Hillary was at Starbucks, and saw this menu item:

And Laura sent this Spirit Airlines vacation ad, offering great discounts on trips to warmer regions.

Because, after all, who wouldn't want to go south for VD, when it's only $9 each way?

Monday, February 14, 2011


At 9:38 this morning the following message was left on Mary's voice mail:

"Hi, this is Mrs. Fried, and I need to make an appointment. Please call me back at 867-5309."

So Mary wrote down the number, and called the lady. No one answered, so she set it aside to try again later.

At 11:45, a little over 2 hours later, they called back. "Hi, this is Mrs. Fried again. My schedule is busy, so I don't think I'll be able to come in at all. Can you cancel the appointment that I haven't made?"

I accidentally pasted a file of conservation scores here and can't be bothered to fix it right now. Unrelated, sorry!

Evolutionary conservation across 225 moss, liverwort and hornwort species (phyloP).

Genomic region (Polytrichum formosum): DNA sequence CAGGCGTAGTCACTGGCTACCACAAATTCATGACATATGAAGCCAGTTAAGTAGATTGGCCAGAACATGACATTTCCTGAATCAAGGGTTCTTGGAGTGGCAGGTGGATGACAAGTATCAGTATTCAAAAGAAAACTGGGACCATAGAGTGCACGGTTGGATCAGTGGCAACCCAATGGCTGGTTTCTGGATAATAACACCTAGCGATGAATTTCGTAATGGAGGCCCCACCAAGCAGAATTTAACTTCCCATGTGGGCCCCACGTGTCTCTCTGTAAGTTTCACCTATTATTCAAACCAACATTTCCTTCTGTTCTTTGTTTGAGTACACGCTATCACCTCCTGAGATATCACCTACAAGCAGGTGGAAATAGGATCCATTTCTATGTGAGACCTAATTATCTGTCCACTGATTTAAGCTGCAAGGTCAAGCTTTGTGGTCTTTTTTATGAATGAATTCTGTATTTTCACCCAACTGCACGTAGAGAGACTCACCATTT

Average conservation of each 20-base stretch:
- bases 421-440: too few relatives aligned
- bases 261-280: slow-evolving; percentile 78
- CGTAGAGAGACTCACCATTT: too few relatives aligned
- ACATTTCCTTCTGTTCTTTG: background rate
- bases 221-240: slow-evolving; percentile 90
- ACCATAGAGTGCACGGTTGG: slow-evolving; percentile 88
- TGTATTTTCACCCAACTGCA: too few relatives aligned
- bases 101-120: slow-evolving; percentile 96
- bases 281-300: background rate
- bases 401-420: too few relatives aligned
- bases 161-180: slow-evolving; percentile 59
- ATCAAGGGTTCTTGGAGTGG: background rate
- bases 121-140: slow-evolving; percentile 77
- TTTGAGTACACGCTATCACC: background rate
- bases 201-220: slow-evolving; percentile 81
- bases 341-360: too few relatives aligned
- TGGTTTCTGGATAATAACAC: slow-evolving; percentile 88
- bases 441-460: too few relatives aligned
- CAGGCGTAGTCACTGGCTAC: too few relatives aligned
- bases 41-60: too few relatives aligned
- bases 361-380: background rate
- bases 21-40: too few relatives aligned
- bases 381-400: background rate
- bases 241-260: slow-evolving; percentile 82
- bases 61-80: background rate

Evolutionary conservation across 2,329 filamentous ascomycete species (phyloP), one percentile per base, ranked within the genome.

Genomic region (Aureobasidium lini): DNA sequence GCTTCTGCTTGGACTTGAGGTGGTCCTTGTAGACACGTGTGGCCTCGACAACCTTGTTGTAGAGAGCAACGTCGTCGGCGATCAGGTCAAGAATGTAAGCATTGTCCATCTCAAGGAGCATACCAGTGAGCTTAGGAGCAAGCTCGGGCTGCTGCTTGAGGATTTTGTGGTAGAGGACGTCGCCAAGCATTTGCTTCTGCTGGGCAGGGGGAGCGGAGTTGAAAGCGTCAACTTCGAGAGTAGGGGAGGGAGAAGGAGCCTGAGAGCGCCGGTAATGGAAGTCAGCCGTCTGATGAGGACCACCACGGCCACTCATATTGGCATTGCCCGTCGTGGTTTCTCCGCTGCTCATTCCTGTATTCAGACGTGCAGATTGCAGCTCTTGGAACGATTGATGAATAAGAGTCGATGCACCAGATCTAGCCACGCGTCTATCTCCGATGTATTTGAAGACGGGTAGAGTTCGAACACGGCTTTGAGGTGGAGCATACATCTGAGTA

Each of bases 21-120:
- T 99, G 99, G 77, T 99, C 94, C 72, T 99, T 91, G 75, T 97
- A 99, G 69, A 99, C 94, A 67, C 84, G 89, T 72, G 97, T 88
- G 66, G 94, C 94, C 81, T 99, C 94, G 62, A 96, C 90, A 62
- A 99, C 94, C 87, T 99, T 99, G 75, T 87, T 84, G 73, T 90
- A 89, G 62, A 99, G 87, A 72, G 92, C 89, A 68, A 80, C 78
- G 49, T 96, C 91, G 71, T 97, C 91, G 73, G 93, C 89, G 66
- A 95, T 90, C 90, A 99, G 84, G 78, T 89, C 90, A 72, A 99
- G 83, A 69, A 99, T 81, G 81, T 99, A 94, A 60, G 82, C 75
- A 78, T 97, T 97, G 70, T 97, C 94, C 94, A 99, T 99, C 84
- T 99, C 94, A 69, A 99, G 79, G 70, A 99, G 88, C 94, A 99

Early Monday morning in the ER

Dr. Grumpy: "You've been taking Nostroke since I saw you last month, correct?"

Mr. Lacunar: "No, I decided not to start it."

Dr. Grumpy: "Why did you do that?"

Mr. Lacunar: "I wanted to see if I'd have another stroke."

Dr. Grumpy: "You did."

Sunday, February 13, 2011

It just sucks

While I'm not planning on making this the "I hate the words artisan/artisanal blog", it sure as hell has been that way recently.

Here's one from my reader Lindsey. She says it was at Walmart.

To make matters worse, I just ordered flowers for Mrs. Grumpy for tomorrow, and received a confirmation email reassuring me that they'll be arranged "by an artisanal florist".


Saturday, February 12, 2011

My readers write